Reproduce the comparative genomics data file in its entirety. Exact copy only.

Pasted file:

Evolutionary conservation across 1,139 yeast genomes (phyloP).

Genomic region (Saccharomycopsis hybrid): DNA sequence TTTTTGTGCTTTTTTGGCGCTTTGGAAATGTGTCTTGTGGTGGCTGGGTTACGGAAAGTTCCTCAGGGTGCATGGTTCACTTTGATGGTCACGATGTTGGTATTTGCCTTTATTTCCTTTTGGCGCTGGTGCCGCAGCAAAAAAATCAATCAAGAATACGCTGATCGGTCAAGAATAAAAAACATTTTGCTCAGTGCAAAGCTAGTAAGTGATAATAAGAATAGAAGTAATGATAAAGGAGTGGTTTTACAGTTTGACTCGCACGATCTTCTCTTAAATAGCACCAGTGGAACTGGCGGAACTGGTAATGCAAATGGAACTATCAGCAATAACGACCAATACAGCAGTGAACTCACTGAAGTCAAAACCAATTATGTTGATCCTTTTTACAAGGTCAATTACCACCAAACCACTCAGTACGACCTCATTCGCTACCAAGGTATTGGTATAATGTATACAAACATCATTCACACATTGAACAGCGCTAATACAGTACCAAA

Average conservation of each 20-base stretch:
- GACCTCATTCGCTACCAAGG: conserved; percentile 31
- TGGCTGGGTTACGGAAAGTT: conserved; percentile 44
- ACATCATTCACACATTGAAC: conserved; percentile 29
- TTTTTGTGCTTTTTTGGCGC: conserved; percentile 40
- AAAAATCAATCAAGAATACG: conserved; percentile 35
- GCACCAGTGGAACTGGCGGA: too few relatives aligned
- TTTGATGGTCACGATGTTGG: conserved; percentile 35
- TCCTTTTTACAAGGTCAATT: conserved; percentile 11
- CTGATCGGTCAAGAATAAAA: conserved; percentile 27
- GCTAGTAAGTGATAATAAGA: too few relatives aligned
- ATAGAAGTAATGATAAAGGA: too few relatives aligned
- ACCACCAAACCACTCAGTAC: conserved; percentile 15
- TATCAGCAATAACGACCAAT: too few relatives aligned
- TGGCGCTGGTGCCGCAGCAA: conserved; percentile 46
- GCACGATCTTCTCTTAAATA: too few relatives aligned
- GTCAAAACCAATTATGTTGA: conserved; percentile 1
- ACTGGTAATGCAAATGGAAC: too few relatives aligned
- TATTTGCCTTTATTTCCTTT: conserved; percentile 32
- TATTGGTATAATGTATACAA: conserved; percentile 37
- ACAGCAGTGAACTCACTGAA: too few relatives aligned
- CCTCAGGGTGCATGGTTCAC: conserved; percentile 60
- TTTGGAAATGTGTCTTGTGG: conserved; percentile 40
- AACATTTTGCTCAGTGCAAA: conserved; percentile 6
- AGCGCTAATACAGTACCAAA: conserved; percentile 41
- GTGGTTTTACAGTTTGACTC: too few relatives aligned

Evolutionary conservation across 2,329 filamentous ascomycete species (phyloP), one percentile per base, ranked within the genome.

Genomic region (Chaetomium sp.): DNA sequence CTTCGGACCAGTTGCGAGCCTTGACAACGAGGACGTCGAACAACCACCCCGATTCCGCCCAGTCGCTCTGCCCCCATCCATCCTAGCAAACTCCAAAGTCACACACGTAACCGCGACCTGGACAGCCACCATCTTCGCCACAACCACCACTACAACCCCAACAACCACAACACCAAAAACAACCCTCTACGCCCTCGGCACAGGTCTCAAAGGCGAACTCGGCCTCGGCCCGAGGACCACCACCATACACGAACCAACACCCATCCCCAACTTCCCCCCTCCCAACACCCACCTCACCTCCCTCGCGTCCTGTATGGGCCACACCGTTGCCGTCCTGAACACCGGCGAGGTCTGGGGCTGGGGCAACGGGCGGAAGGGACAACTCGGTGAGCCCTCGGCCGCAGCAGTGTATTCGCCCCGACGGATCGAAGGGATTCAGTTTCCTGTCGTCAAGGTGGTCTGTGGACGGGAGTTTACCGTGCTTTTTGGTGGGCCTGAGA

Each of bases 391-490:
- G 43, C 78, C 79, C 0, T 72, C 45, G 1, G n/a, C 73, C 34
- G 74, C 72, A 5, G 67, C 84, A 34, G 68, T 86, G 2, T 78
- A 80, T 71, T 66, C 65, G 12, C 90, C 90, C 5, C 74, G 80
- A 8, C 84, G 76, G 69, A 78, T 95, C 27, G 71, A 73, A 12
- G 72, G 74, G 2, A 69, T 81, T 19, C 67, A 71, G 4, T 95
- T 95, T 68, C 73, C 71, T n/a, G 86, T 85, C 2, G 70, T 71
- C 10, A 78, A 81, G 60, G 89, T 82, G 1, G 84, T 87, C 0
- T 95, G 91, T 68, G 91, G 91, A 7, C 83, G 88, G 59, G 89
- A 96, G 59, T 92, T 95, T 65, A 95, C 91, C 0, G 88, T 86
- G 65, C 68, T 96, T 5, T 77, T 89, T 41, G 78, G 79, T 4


Evolutionary conservation across 1,139 yeast genomes (phyloP).

Genomic region (Saccharomycopsis hybrid): DNA sequence TTTTTGTGCTTTTTTGGCGCTTTGGAAATGTGTCTTGTGGTGGCTGGGTTACGGAAAGTTCCTCAGGGTGCATGGTTCACTTTGATGGTCACGATGTTGGTATTTGCCTTTATTTCCTTTTGGCGCTGGTGCCGCAGCAAAAAAATCAATCAAGAATACGCTGATCGGTCAAGAATAAAAAACATTTTGCTCAGTGCAAAGCTAGTAAGTGATAATAAGAATAGAAGTAATGATAAAGGAGTGGTTTTACAGTTTGACTCGCACGATCTTCTCTTAAATAGCACCAGTGGAACTGGCGGAACTGGTAATGCAAATGGAACTATCAGCAATAACGACCAATACAGCAGTGAACTCACTGAAGTCAAAACCAATTATGTTGATCCTTTTTACAAGGTCAATTACCACCAAACCACTCAGTACGACCTCATTCGCTACCAAGGTATTGGTATAATGTATACAAACATCATTCACACATTGAACAGCGCTAATACAGTACCAAA

Average conservation of each 20-base stretch:
- GACCTCATTCGCTACCAAGG: conserved; percentile 31
- TGGCTGGGTTACGGAAAGTT: conserved; percentile 44
- ACATCATTCACACATTGAAC: conserved; percentile 29
- TTTTTGTGCTTTTTTGGCGC: conserved; percentile 40
- AAAAATCAATCAAGAATACG: conserved; percentile 35
- GCACCAGTGGAACTGGCGGA: too few relatives aligned
- TTTGATGGTCACGATGTTGG: conserved; percentile 35
- TCCTTTTTACAAGGTCAATT: conserved; percentile 11
- CTGATCGGTCAAGAATAAAA: conserved; percentile 27
- GCTAGTAAGTGATAATAAGA: too few relatives aligned
- ATAGAAGTAATGATAAAGGA: too few relatives aligned
- ACCACCAAACCACTCAGTAC: conserved; percentile 15
- TATCAGCAATAACGACCAAT: too few relatives aligned
- TGGCGCTGGTGCCGCAGCAA: conserved; percentile 46
- GCACGATCTTCTCTTAAATA: too few relatives aligned
- GTCAAAACCAATTATGTTGA: conserved; percentile 1
- ACTGGTAATGCAAATGGAAC: too few relatives aligned
- TATTTGCCTTTATTTCCTTT: conserved; percentile 32
- TATTGGTATAATGTATACAA: conserved; percentile 37
- ACAGCAGTGAACTCACTGAA: too few relatives aligned
- CCTCAGGGTGCATGGTTCAC: conserved; percentile 60
- TTTGGAAATGTGTCTTGTGG: conserved; percentile 40
- AACATTTTGCTCAGTGCAAA: conserved; percentile 6
- AGCGCTAATACAGTACCAAA: conserved; percentile 41
- GTGGTTTTACAGTTTGACTC: too few relatives aligned

Evolutionary conservation across 2,329 filamentous ascomycete species (phyloP), one percentile per base, ranked within the genome.

Genomic region (Chaetomium sp.): DNA sequence CTTCGGACCAGTTGCGAGCCTTGACAACGAGGACGTCGAACAACCACCCCGATTCCGCCCAGTCGCTCTGCCCCCATCCATCCTAGCAAACTCCAAAGTCACACACGTAACCGCGACCTGGACAGCCACCATCTTCGCCACAACCACCACTACAACCCCAACAACCACAACACCAAAAACAACCCTCTACGCCCTCGGCACAGGTCTCAAAGGCGAACTCGGCCTCGGCCCGAGGACCACCACCATACACGAACCAACACCCATCCCCAACTTCCCCCCTCCCAACACCCACCTCACCTCCCTCGCGTCCTGTATGGGCCACACCGTTGCCGTCCTGAACACCGGCGAGGTCTGGGGCTGGGGCAACGGGCGGAAGGGACAACTCGGTGAGCCCTCGGCCGCAGCAGTGTATTCGCCCCGACGGATCGAAGGGATTCAGTTTCCTGTCGTCAAGGTGGTCTGTGGACGGGAGTTTACCGTGCTTTTTGGTGGGCCTGAGA

Each of bases 391-490:
- G 43, C 78, C 79, C 0, T 72, C 45, G 1, G n/a, C 73, C 34
- G 74, C 72, A 5, G 67, C 84, A 34, G 68, T 86, G 2, T 78
- A 80, T 71, T 66, C 65, G 12, C 90, C 90, C 5, C 74, G 80
- A 8, C 84, G 76, G 69, A 78, T 95, C 27, G 71, A 73, A 12
- G 72, G 74, G 2, A 69, T 81, T 19, C 67, A 71, G 4, T 95
- T 95, T 68, C 73, C 71, T n/a, G 86, T 85, C 2, G 70, T 71
- C 10, A 78, A 81, G 60, G 89, T 82, G 1, G 84, T 87, C 0
- T 95, G 91, T 68, G 91, G 91, A 7, C 83, G 88, G 59, G 89
- A 96, G 59, T 92, T 95, T 65, A 95, C 91, C 0, G 88, T 86
- G 65, C 68, T 96, T 5, T 77, T 89, T 41, G 78, G 79, T 4